What About Corporate Crime?

The Reagan government did something bold last week, given its oligarchic philosophy. It issued, through the Justice Department, a report on white collar crime convictions and compared their cost to society with bank robbery losses.
First, the statistics. Federal white-collar crime convictions rose 18% from 1980 through 1985 when they totaled 10,733 defendants. The convictions in 1985 broke down to about 55 percent for fraud, 19 percent for forgery, 16 percent for embezzlement, 5 percent each for counterfeiting and for white-collar regulatory offenses.

Sixty four people were charged with offenses involving more than $10 million apiece, according to the Department. While, “in comparison, total bank robbery losses reported to police that year amounted to about $313 million,” the report observed, adding that:

“The average white-collar offender’s sentence was 29 months, compared to 50 months for other offenders, who were more than twice as likely as were white-collar offenders to receive sentences of more than 5 years and less likely to receive probation and fines.”

Missing in the Department’s classifications were data on corporate crime. This has been a gap that has persisted for decades. Without on-going information and statistics on antitrust crimes, corporate bribery, workplace safety crimes, environmental toxic chemical crimes, crimes against consumers, defense procurement crimes and many other dimensions of this epidemic, neither public attention nor prosecutorial priorities are likely to rise to the challenge.

It is corporate crime that is the big ticket item in terms of lives lost, injuries, diseases and monetary expropriation. Consider the tens of thousands of preventable casualties from dangerously built automobiles, hazardous contaminants in water, food and air, and toxic effects of prescribed drugs.

The Reagan regime has talked much about crime in the streets, but it has talked little and done less in the area of corporate crime — as has its predecessors. What is different about this decade is that the disclosures of crimes in the suites are at peak levels and far more resources and action should be committed as a consequence.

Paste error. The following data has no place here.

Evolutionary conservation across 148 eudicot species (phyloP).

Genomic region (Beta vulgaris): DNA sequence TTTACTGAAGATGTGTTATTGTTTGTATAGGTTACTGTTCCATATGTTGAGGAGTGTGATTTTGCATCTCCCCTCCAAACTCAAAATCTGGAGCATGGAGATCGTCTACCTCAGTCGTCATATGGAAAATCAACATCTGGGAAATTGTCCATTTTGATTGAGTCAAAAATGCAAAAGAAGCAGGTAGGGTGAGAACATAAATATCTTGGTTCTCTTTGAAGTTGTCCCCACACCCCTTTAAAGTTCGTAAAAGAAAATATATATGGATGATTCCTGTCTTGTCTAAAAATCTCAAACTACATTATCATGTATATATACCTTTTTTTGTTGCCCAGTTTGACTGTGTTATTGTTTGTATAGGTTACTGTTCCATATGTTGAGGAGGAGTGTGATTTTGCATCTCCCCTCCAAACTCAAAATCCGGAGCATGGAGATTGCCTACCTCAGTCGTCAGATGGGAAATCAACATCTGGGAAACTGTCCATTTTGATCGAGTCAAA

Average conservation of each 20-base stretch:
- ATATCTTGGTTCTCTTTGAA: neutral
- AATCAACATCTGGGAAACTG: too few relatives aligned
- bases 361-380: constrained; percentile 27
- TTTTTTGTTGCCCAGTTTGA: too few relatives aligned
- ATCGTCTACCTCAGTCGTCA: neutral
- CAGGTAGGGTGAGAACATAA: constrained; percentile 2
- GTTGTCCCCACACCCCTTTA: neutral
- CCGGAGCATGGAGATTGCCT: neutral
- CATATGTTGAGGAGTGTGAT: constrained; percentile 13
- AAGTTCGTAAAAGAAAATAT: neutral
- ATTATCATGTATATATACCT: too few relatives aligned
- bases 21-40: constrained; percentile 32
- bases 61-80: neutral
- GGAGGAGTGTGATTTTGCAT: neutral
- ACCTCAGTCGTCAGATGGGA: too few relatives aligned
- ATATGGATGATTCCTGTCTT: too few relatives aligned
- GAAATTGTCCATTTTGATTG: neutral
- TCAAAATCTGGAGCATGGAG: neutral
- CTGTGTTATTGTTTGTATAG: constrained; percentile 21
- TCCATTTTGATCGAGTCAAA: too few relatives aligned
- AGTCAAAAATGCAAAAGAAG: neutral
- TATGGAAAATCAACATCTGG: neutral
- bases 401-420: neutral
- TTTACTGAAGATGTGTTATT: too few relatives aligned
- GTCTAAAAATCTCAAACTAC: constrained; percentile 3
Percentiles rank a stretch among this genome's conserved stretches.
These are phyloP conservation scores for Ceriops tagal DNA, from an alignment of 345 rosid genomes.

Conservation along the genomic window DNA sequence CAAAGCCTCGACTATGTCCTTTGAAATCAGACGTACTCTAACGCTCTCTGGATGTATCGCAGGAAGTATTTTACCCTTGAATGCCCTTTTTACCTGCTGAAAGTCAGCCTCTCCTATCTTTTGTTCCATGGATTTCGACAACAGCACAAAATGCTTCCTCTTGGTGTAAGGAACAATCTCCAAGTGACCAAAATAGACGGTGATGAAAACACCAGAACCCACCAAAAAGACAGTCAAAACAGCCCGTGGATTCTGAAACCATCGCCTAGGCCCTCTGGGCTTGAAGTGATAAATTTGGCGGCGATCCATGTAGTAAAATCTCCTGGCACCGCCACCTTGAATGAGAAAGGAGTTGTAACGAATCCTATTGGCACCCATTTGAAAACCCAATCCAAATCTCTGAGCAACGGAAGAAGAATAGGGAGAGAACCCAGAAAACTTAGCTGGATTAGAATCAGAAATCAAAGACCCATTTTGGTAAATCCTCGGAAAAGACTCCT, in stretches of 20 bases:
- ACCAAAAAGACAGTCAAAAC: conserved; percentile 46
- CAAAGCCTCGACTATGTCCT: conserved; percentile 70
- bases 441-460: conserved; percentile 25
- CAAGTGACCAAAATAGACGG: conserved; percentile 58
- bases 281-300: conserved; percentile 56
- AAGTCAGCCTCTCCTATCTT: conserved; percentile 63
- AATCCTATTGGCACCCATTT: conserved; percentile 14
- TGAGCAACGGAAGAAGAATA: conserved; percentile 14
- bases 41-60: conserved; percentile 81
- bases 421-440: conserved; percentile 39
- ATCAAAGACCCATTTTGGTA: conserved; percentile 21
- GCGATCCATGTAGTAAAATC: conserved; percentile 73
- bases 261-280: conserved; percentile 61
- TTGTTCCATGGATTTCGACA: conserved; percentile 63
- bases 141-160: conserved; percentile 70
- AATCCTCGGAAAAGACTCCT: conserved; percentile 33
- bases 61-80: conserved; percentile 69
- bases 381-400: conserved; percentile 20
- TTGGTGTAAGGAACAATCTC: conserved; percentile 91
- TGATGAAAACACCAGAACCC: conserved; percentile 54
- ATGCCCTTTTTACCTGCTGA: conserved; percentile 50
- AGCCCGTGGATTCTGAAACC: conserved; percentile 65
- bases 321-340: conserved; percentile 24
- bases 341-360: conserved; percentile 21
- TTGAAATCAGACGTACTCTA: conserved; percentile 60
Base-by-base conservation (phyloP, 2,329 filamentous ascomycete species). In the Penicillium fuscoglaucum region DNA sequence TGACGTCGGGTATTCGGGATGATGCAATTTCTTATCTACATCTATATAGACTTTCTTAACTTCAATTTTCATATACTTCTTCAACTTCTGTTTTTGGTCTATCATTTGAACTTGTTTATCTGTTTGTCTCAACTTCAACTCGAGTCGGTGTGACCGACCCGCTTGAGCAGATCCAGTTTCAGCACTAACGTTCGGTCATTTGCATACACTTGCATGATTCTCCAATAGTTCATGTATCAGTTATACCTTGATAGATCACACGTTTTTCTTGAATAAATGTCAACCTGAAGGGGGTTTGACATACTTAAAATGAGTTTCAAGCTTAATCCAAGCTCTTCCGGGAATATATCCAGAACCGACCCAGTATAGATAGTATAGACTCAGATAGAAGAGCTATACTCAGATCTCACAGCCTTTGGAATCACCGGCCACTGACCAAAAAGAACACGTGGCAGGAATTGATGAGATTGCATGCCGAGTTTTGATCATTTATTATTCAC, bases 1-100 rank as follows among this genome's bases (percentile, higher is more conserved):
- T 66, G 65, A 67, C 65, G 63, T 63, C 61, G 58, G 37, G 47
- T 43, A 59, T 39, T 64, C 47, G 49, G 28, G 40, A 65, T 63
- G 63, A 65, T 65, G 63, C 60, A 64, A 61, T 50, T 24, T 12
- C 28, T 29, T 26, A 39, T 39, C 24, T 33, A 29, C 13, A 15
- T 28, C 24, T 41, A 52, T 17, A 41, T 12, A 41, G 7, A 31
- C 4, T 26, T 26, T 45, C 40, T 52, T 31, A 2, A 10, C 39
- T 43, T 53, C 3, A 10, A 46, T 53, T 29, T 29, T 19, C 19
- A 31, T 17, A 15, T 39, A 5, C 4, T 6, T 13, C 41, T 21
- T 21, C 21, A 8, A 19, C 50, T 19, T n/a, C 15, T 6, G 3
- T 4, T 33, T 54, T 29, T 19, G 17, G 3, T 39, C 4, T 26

The White House is not reflecting much urgency. Its lobbyists are not requesting that Congress provide the resources. In reverse, they are pushing to weaken both the Rico law and the foreign bribery statute which are used against the crimes of commerce and industry.

In September 1986, the General Accounting Office of the U.S. Congress found that the Defense Procurement Fraud Unit of the Justice Department has produced few successful prosecutions of major military contractors, accepted many cases involving minor or no dollar loss and appeared to have lost track of some cases. This is the old story of going after little fish while the big fish swish away.

Three months ago, a House Subcommittee found “significant problems with the present criminal justice system as applied to financial institution fraud.” These firms include banks, insurance companies, finance companies and brokerage houses. The Subcommittee reported large backlogs of open FBI financial institution fraud cases. It estimated that “insider misconduct and appraisal abuse are responsible for much of the $3.75 billion in estimated Federal government insurance losses resulting from just 30 savings and loan bank failures.

The Subcommittee charged that the Justice Department put too low a priority with too few staff on these cases.

The Reagan enforcement record on workplace crimes is not any better. The Safe Workplace Institute revealed in its June 1987 study that the Labor Department “has failed to refer scores of cases in recent years that warrant prosecution because of the Justice Department’s unwillingness to take workplace calamities to court.” Indeed, since 1981, the Occupational Safety and Health Agency (OSHA) has referred thirteen cases to the Justice Department. Twelve cases never went any further. OSHA has been very meek under Reagan, so it can be presumed that when that agency refers cases to Justice, they must have some evidential strength behind them.

Nonetheless, the modest step of releasing a report on white-collar crime has to be recognized as a small glimmer of hope on the horizon. Interested readers can obtain a free copy by calling 1-800-732-3277.

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